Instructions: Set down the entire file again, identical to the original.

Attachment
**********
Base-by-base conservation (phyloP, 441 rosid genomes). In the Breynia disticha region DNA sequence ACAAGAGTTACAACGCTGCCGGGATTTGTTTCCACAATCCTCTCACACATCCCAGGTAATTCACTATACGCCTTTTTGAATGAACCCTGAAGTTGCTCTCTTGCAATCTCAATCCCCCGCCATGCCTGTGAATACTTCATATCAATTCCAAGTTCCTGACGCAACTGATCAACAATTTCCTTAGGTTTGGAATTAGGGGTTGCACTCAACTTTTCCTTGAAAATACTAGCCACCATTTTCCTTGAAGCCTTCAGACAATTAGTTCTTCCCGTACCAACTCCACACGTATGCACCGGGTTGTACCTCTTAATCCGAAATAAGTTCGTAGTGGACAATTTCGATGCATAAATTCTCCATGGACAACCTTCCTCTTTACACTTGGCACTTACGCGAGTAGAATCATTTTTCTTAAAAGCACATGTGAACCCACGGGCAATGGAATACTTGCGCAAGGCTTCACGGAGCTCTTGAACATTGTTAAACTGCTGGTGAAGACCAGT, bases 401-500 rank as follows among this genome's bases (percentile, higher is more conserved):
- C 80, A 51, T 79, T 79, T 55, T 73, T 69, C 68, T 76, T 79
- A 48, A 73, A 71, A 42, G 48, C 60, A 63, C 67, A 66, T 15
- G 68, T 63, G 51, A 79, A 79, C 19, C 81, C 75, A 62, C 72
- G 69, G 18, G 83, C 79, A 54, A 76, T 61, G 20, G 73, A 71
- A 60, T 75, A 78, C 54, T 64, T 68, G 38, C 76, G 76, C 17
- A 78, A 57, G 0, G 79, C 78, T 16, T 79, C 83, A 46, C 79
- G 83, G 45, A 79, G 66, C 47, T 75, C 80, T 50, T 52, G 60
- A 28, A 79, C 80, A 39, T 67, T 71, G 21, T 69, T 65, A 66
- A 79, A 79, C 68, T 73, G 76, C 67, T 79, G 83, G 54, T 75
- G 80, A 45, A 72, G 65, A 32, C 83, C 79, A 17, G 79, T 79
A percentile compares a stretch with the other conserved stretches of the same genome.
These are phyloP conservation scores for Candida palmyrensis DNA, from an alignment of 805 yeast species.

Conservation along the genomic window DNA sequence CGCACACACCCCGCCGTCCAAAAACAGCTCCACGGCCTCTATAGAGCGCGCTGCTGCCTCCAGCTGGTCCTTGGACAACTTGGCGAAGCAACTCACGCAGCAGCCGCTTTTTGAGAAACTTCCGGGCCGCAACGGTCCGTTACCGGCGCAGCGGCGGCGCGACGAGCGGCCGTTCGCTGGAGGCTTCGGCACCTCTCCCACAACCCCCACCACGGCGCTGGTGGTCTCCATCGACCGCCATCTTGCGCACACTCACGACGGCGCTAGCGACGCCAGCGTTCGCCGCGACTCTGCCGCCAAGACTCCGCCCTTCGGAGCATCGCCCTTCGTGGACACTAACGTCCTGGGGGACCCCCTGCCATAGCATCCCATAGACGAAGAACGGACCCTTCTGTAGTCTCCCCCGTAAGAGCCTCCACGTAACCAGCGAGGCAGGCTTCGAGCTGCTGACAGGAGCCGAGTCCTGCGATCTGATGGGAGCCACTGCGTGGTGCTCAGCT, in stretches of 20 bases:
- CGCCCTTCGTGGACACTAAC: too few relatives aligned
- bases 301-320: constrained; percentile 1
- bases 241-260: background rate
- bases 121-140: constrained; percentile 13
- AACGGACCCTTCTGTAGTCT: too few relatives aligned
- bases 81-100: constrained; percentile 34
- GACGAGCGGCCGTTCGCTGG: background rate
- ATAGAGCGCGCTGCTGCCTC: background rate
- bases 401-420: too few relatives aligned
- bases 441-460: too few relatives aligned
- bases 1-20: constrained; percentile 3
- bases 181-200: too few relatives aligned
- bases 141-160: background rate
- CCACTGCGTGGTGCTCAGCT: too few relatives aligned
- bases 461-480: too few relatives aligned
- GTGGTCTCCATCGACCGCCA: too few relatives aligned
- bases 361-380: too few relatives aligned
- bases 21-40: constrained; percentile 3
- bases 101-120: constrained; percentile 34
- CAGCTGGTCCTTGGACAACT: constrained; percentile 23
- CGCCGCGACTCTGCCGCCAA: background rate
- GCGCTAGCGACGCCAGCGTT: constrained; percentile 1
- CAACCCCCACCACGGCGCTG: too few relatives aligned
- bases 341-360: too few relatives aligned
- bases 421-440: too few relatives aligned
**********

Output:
Base-by-base conservation (phyloP, 441 rosid genomes). In the Breynia disticha region DNA sequence ACAAGAGTTACAACGCTGCCGGGATTTGTTTCCACAATCCTCTCACACATCCCAGGTAATTCACTATACGCCTTTTTGAATGAACCCTGAAGTTGCTCTCTTGCAATCTCAATCCCCCGCCATGCCTGTGAATACTTCATATCAATTCCAAGTTCCTGACGCAACTGATCAACAATTTCCTTAGGTTTGGAATTAGGGGTTGCACTCAACTTTTCCTTGAAAATACTAGCCACCATTTTCCTTGAAGCCTTCAGACAATTAGTTCTTCCCGTACCAACTCCACACGTATGCACCGGGTTGTACCTCTTAATCCGAAATAAGTTCGTAGTGGACAATTTCGATGCATAAATTCTCCATGGACAACCTTCCTCTTTACACTTGGCACTTACGCGAGTAGAATCATTTTTCTTAAAAGCACATGTGAACCCACGGGCAATGGAATACTTGCGCAAGGCTTCACGGAGCTCTTGAACATTGTTAAACTGCTGGTGAAGACCAGT, bases 401-500 rank as follows among this genome's bases (percentile, higher is more conserved):
- C 80, A 51, T 79, T 79, T 55, T 73, T 69, C 68, T 76, T 79
- A 48, A 73, A 71, A 42, G 48, C 60, A 63, C 67, A 66, T 15
- G 68, T 63, G 51, A 79, A 79, C 19, C 81, C 75, A 62, C 72
- G 69, G 18, G 83, C 79, A 54, A 76, T 61, G 20, G 73, A 71
- A 60, T 75, A 78, C 54, T 64, T 68, G 38, C 76, G 76, C 17
- A 78, A 57, G 0, G 79, C 78, T 16, T 79, C 83, A 46, C 79
- G 83, G 45, A 79, G 66, C 47, T 75, C 80, T 50, T 52, G 60
- A 28, A 79, C 80, A 39, T 67, T 71, G 21, T 69, T 65, A 66
- A 79, A 79, C 68, T 73, G 76, C 67, T 79, G 83, G 54, T 75
- G 80, A 45, A 72, G 65, A 32, C 83, C 79, A 17, G 79, T 79
A percentile compares a stretch with the other conserved stretches of the same genome.
These are phyloP conservation scores for Candida palmyrensis DNA, from an alignment of 805 yeast species.

Conservation along the genomic window DNA sequence CGCACACACCCCGCCGTCCAAAAACAGCTCCACGGCCTCTATAGAGCGCGCTGCTGCCTCCAGCTGGTCCTTGGACAACTTGGCGAAGCAACTCACGCAGCAGCCGCTTTTTGAGAAACTTCCGGGCCGCAACGGTCCGTTACCGGCGCAGCGGCGGCGCGACGAGCGGCCGTTCGCTGGAGGCTTCGGCACCTCTCCCACAACCCCCACCACGGCGCTGGTGGTCTCCATCGACCGCCATCTTGCGCACACTCACGACGGCGCTAGCGACGCCAGCGTTCGCCGCGACTCTGCCGCCAAGACTCCGCCCTTCGGAGCATCGCCCTTCGTGGACACTAACGTCCTGGGGGACCCCCTGCCATAGCATCCCATAGACGAAGAACGGACCCTTCTGTAGTCTCCCCCGTAAGAGCCTCCACGTAACCAGCGAGGCAGGCTTCGAGCTGCTGACAGGAGCCGAGTCCTGCGATCTGATGGGAGCCACTGCGTGGTGCTCAGCT, in stretches of 20 bases:
- CGCCCTTCGTGGACACTAAC: too few relatives aligned
- bases 301-320: constrained; percentile 1
- bases 241-260: background rate
- bases 121-140: constrained; percentile 13
- AACGGACCCTTCTGTAGTCT: too few relatives aligned
- bases 81-100: constrained; percentile 34
- GACGAGCGGCCGTTCGCTGG: background rate
- ATAGAGCGCGCTGCTGCCTC: background rate
- bases 401-420: too few relatives aligned
- bases 441-460: too few relatives aligned
- bases 1-20: constrained; percentile 3
- bases 181-200: too few relatives aligned
- bases 141-160: background rate
- CCACTGCGTGGTGCTCAGCT: too few relatives aligned
- bases 461-480: too few relatives aligned
- GTGGTCTCCATCGACCGCCA: too few relatives aligned
- bases 361-380: too few relatives aligned
- bases 21-40: constrained; percentile 3
- bases 101-120: constrained; percentile 34
- CAGCTGGTCCTTGGACAACT: constrained; percentile 23
- CGCCGCGACTCTGCCGCCAA: background rate
- GCGCTAGCGACGCCAGCGTT: constrained; percentile 1
- CAACCCCCACCACGGCGCTG: too few relatives aligned
- bases 341-360: too few relatives aligned
- bases 421-440: too few relatives aligned